What is “Cool”?

That’s cool.

Okay, you can all go home now…

But it just so happens to be a little bit more complicated than that. When I said “cool”, you might have thought “14-year-old sunglasses smooth skateboard” cool. Perhaps “cool water” or “cool shade” if you live in the desert somewhere. Maybe “cool” as in just something that you like or find fascinating.

I’m using all of those definitions rolled into one…yet my definition of “cool” differs significantly from all others. You probably won’t know what I’m talking about until I explain it to you. It’s going to be far less professional than you thought it would be, however. This is because “cool” is both subjective and a feeling. What’s “cool” to the brain surgeon is probably “boring” to the layman.

When I was a kid, I and my older brother were obsessed with knights. Not like the history and lore of knights, (and that later on, however) but the actual knight figurines that you could buy off of J. Michael’s. We had a whole bunch of them: some fearsome black knights, others blue, some red. All fearless defenders of right and wrong.

Of course, with all knights, you probably know that they need a castle so they can conquer it and save the princess (we ever owned one princess). So we had this cool carboard castle that we’d construct. Maybe one of the more evil-looking knights would be guarding it, along with one or two allied dragons (we had a few of those, we’ll get back to them in a moment).

This fad lasted for probably as long as we had the knight figures. In time, they would become decrepitated and chewed on (one of the joys of having younger siblings) and would eventually thrown away. But for as long as me and my brother had the knights, we were fascinated by them. We thought they were cool.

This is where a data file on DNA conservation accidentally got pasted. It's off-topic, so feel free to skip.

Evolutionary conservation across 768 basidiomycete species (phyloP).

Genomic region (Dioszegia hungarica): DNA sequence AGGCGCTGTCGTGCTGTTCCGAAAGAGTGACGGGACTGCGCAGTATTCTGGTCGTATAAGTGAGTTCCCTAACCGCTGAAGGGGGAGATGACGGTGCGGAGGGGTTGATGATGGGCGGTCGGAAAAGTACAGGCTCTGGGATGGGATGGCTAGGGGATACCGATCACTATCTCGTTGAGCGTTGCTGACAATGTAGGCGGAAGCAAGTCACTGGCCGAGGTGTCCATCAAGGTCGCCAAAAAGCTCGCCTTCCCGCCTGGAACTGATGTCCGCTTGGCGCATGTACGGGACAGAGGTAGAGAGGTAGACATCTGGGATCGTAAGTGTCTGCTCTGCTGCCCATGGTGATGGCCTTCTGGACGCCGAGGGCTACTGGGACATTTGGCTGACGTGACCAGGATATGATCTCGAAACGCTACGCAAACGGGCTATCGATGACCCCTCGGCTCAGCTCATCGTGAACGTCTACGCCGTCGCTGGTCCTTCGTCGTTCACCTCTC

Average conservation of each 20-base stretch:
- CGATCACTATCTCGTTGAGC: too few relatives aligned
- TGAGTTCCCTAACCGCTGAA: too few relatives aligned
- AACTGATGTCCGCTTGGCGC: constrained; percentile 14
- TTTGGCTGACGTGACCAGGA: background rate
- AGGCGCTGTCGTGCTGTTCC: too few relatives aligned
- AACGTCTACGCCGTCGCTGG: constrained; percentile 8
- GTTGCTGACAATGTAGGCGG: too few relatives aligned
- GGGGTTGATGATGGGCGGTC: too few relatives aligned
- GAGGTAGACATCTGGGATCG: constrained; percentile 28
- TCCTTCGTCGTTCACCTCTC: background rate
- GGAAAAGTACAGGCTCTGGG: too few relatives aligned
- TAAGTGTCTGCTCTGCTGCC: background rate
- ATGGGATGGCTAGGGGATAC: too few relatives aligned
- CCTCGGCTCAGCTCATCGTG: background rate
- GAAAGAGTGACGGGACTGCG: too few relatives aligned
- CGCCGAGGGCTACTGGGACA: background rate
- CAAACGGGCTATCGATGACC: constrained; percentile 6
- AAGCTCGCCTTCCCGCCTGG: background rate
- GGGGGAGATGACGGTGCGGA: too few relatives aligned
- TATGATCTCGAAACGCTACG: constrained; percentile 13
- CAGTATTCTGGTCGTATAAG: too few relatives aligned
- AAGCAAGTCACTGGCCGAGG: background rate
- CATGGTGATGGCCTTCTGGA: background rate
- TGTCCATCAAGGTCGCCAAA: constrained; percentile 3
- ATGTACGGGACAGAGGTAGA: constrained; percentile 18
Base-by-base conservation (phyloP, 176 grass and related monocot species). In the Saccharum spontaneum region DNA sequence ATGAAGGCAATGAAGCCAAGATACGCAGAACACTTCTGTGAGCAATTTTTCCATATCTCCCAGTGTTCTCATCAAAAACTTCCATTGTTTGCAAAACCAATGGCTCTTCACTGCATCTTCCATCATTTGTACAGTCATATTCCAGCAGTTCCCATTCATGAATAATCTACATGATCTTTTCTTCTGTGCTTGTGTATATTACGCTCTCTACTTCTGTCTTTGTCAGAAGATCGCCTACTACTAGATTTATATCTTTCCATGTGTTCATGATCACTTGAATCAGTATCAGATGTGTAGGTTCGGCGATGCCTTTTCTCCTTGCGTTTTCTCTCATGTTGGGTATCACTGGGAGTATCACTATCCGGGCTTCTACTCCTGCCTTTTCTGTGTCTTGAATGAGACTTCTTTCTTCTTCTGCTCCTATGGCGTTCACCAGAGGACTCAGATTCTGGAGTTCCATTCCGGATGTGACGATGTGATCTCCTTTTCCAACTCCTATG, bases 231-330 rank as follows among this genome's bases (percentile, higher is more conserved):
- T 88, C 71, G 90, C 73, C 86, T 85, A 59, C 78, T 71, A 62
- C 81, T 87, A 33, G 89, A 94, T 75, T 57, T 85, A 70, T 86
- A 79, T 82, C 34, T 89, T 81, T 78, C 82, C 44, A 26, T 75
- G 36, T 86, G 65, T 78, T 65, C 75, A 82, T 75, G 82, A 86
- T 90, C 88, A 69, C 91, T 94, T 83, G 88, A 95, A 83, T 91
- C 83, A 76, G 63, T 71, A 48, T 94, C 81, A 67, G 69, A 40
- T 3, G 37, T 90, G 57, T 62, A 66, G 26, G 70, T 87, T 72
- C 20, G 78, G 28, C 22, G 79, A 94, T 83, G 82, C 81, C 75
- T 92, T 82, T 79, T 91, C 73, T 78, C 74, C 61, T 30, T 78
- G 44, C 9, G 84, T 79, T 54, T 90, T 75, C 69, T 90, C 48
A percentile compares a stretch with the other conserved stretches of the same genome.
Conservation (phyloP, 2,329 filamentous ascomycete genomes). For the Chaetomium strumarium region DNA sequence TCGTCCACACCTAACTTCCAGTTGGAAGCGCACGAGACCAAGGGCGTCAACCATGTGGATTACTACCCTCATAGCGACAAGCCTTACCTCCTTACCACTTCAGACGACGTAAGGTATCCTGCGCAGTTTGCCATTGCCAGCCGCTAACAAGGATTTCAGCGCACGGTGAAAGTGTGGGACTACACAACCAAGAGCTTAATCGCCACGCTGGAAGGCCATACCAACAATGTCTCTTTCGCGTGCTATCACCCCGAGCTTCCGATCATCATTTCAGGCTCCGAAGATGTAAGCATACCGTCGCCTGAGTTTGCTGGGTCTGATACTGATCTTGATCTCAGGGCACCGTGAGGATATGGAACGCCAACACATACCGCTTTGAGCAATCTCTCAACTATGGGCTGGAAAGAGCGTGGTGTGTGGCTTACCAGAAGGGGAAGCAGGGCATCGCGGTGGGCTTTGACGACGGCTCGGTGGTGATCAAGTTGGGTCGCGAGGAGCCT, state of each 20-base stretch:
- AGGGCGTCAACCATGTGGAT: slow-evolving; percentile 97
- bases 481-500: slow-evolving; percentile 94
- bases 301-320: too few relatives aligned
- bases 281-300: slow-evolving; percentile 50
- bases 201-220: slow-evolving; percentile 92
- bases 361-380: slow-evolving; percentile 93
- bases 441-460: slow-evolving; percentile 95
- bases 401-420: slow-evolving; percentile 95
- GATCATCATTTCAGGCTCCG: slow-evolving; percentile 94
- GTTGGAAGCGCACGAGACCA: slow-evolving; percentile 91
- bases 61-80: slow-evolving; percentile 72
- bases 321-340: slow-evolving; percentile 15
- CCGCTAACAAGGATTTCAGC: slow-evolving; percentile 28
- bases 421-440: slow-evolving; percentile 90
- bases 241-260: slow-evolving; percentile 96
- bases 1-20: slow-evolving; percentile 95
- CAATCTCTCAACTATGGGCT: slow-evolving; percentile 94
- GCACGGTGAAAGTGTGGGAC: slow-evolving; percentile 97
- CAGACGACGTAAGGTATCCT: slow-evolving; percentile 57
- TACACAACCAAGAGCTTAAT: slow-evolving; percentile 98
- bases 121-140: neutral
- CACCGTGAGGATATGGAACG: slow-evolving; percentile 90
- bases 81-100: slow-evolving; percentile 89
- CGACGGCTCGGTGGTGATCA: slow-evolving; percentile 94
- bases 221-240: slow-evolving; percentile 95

When we weren’t playing with the knights, we were being the knights. The game would remain the same, and we would still kill the dragon, recue the princess and live happily ever after (I’m not kidding; it was this way. I am infatuated with books and stories, and it isn’t too hard to see why). Our love for knights went beyond the toys. To us, they were more than just that. Knights were cool.

Eventually, I moved on to Cars (not matchbox cars, but Pixar’s Tow Mater), but I never really forgot the knight episode. Something about them had deeply appealed to me. I had wanted to be a knight. Instead of zealously guarding the toy bucket 24/7, I was trying to aspire to be like a knight. They excited me.

“Cool” is completely the way you feel about it. The LOTR nerd will go on and on about crazy lore and how Beren One-Hand won the great jewel, the Star Wars fans can tell you all about how “Jagganath points” are the system of merit in Trandoshan culture, and that Darth Maul’s alias in “Maul: Lockdown” is also “Jagganath”, and brain surgeons are likely to not care about any of that. (and, let’s be honest, you probably don’t either)

“Cool” is what you’re interested in. It gets part of you revved up. It inspires you to go, “Man. I wanna go try that.” There’s something about that thing that makes you want to emulate it. Something about that action that makes you want to try it. Something about that special person that makes you want to go and marry them. (a broader sense of “cool” but I think you’ve gotten the idea by now)

In storytelling? Ask yourself: what’s the last thing you watched, saw, or in any other way experienced that made you want to write a book about it? For me, it’s been a lot of things: spartan cultures, alternate realities, virtually any fantasy, dystopia, and so much more. You probably have a feeling for what is “cool”. All that’s left is for you to write about it.

Good luck, and happy writing!

Be sure to check out my latest novel, Book 1 in the Praetors of Lost Magic Series, and our Publications page. Until then, writers!


Published by Van Ghalta

A cold, dark, mysterious character who purposefully wrote a story so that he could fit into it...A story where he himself WRITES stories, practices martial arts, blogs, plays airsoft, collects MTG trading cards, plays outdated video games, and writes weird, third-person bios for himself...

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